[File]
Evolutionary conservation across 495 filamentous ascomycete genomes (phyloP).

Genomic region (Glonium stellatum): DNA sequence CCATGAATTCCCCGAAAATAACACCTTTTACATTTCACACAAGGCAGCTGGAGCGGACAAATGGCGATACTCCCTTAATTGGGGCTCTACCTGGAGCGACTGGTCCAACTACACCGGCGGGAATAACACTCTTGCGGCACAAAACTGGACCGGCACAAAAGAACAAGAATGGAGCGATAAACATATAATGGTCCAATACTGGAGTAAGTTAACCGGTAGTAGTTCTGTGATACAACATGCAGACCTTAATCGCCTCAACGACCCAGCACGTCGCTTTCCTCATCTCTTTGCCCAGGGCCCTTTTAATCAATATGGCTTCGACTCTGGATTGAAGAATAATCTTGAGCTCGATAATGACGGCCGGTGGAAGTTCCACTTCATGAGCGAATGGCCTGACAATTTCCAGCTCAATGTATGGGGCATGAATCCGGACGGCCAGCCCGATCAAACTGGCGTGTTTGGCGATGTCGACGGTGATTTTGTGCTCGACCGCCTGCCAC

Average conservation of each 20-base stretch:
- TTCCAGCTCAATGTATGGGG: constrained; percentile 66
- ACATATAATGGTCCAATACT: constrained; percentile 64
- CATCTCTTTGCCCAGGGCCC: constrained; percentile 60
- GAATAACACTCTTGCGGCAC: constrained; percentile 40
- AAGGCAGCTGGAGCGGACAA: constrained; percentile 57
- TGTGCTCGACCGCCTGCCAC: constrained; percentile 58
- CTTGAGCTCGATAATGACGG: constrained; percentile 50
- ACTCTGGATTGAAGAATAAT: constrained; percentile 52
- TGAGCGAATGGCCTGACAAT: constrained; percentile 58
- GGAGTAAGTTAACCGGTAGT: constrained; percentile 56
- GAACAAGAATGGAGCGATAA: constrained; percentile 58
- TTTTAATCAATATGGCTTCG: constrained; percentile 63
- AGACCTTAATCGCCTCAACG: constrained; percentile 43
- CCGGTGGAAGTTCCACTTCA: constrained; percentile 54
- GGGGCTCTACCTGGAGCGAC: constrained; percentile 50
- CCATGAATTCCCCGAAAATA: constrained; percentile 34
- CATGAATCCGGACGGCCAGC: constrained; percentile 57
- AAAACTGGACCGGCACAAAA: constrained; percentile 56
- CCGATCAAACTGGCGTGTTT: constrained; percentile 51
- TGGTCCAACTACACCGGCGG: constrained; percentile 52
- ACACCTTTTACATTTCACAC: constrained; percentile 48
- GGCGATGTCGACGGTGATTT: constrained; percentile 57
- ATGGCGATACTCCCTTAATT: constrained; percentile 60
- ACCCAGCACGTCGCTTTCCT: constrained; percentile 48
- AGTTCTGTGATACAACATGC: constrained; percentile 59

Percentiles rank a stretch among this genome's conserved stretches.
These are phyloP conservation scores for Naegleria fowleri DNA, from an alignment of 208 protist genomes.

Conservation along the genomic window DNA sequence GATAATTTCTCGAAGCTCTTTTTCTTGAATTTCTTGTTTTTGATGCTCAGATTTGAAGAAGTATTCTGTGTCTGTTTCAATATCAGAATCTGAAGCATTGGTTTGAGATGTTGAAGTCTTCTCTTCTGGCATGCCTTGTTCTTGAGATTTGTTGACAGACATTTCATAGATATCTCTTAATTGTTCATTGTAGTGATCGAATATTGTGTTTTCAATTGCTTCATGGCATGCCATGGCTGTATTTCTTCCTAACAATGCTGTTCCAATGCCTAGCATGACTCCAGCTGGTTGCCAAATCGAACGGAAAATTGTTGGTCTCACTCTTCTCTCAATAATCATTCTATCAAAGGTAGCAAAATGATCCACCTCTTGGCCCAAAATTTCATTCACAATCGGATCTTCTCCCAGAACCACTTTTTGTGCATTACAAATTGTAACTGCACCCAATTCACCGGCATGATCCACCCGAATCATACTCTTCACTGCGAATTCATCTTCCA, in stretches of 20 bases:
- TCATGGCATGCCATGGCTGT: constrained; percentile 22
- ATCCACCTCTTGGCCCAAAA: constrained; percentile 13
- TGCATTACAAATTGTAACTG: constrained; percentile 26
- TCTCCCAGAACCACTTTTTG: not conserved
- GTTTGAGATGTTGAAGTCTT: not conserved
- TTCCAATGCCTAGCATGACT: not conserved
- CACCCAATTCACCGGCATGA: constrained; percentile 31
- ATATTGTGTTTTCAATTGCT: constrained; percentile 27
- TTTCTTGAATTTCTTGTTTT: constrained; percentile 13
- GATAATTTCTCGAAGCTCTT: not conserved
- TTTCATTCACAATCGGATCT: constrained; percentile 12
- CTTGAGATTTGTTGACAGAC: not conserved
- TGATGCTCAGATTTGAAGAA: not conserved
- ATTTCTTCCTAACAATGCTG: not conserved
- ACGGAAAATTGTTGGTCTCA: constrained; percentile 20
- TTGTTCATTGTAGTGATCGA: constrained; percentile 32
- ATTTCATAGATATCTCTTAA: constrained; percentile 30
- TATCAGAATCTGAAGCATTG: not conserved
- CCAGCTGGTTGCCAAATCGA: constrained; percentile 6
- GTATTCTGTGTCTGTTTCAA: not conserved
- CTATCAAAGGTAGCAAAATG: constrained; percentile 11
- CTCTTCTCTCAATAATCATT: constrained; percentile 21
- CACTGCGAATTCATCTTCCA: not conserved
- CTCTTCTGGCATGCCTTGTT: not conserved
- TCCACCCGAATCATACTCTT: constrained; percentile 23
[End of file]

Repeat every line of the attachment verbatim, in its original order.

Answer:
Evolutionary conservation across 495 filamentous ascomycete genomes (phyloP).

Genomic region (Glonium stellatum): DNA sequence CCATGAATTCCCCGAAAATAACACCTTTTACATTTCACACAAGGCAGCTGGAGCGGACAAATGGCGATACTCCCTTAATTGGGGCTCTACCTGGAGCGACTGGTCCAACTACACCGGCGGGAATAACACTCTTGCGGCACAAAACTGGACCGGCACAAAAGAACAAGAATGGAGCGATAAACATATAATGGTCCAATACTGGAGTAAGTTAACCGGTAGTAGTTCTGTGATACAACATGCAGACCTTAATCGCCTCAACGACCCAGCACGTCGCTTTCCTCATCTCTTTGCCCAGGGCCCTTTTAATCAATATGGCTTCGACTCTGGATTGAAGAATAATCTTGAGCTCGATAATGACGGCCGGTGGAAGTTCCACTTCATGAGCGAATGGCCTGACAATTTCCAGCTCAATGTATGGGGCATGAATCCGGACGGCCAGCCCGATCAAACTGGCGTGTTTGGCGATGTCGACGGTGATTTTGTGCTCGACCGCCTGCCAC

Average conservation of each 20-base stretch:
- TTCCAGCTCAATGTATGGGG: constrained; percentile 66
- ACATATAATGGTCCAATACT: constrained; percentile 64
- CATCTCTTTGCCCAGGGCCC: constrained; percentile 60
- GAATAACACTCTTGCGGCAC: constrained; percentile 40
- AAGGCAGCTGGAGCGGACAA: constrained; percentile 57
- TGTGCTCGACCGCCTGCCAC: constrained; percentile 58
- CTTGAGCTCGATAATGACGG: constrained; percentile 50
- ACTCTGGATTGAAGAATAAT: constrained; percentile 52
- TGAGCGAATGGCCTGACAAT: constrained; percentile 58
- GGAGTAAGTTAACCGGTAGT: constrained; percentile 56
- GAACAAGAATGGAGCGATAA: constrained; percentile 58
- TTTTAATCAATATGGCTTCG: constrained; percentile 63
- AGACCTTAATCGCCTCAACG: constrained; percentile 43
- CCGGTGGAAGTTCCACTTCA: constrained; percentile 54
- GGGGCTCTACCTGGAGCGAC: constrained; percentile 50
- CCATGAATTCCCCGAAAATA: constrained; percentile 34
- CATGAATCCGGACGGCCAGC: constrained; percentile 57
- AAAACTGGACCGGCACAAAA: constrained; percentile 56
- CCGATCAAACTGGCGTGTTT: constrained; percentile 51
- TGGTCCAACTACACCGGCGG: constrained; percentile 52
- ACACCTTTTACATTTCACAC: constrained; percentile 48
- GGCGATGTCGACGGTGATTT: constrained; percentile 57
- ATGGCGATACTCCCTTAATT: constrained; percentile 60
- ACCCAGCACGTCGCTTTCCT: constrained; percentile 48
- AGTTCTGTGATACAACATGC: constrained; percentile 59

Percentiles rank a stretch among this genome's conserved stretches.
These are phyloP conservation scores for Naegleria fowleri DNA, from an alignment of 208 protist genomes.

Conservation along the genomic window DNA sequence GATAATTTCTCGAAGCTCTTTTTCTTGAATTTCTTGTTTTTGATGCTCAGATTTGAAGAAGTATTCTGTGTCTGTTTCAATATCAGAATCTGAAGCATTGGTTTGAGATGTTGAAGTCTTCTCTTCTGGCATGCCTTGTTCTTGAGATTTGTTGACAGACATTTCATAGATATCTCTTAATTGTTCATTGTAGTGATCGAATATTGTGTTTTCAATTGCTTCATGGCATGCCATGGCTGTATTTCTTCCTAACAATGCTGTTCCAATGCCTAGCATGACTCCAGCTGGTTGCCAAATCGAACGGAAAATTGTTGGTCTCACTCTTCTCTCAATAATCATTCTATCAAAGGTAGCAAAATGATCCACCTCTTGGCCCAAAATTTCATTCACAATCGGATCTTCTCCCAGAACCACTTTTTGTGCATTACAAATTGTAACTGCACCCAATTCACCGGCATGATCCACCCGAATCATACTCTTCACTGCGAATTCATCTTCCA, in stretches of 20 bases:
- TCATGGCATGCCATGGCTGT: constrained; percentile 22
- ATCCACCTCTTGGCCCAAAA: constrained; percentile 13
- TGCATTACAAATTGTAACTG: constrained; percentile 26
- TCTCCCAGAACCACTTTTTG: not conserved
- GTTTGAGATGTTGAAGTCTT: not conserved
- TTCCAATGCCTAGCATGACT: not conserved
- CACCCAATTCACCGGCATGA: constrained; percentile 31
- ATATTGTGTTTTCAATTGCT: constrained; percentile 27
- TTTCTTGAATTTCTTGTTTT: constrained; percentile 13
- GATAATTTCTCGAAGCTCTT: not conserved
- TTTCATTCACAATCGGATCT: constrained; percentile 12
- CTTGAGATTTGTTGACAGAC: not conserved
- TGATGCTCAGATTTGAAGAA: not conserved
- ATTTCTTCCTAACAATGCTG: not conserved
- ACGGAAAATTGTTGGTCTCA: constrained; percentile 20
- TTGTTCATTGTAGTGATCGA: constrained; percentile 32
- ATTTCATAGATATCTCTTAA: constrained; percentile 30
- TATCAGAATCTGAAGCATTG: not conserved
- CCAGCTGGTTGCCAAATCGA: constrained; percentile 6
- GTATTCTGTGTCTGTTTCAA: not conserved
- CTATCAAAGGTAGCAAAATG: constrained; percentile 11
- CTCTTCTCTCAATAATCATT: constrained; percentile 21
- CACTGCGAATTCATCTTCCA: not conserved
- CTCTTCTGGCATGCCTTGTT: not conserved
- TCCACCCGAATCATACTCTT: constrained; percentile 23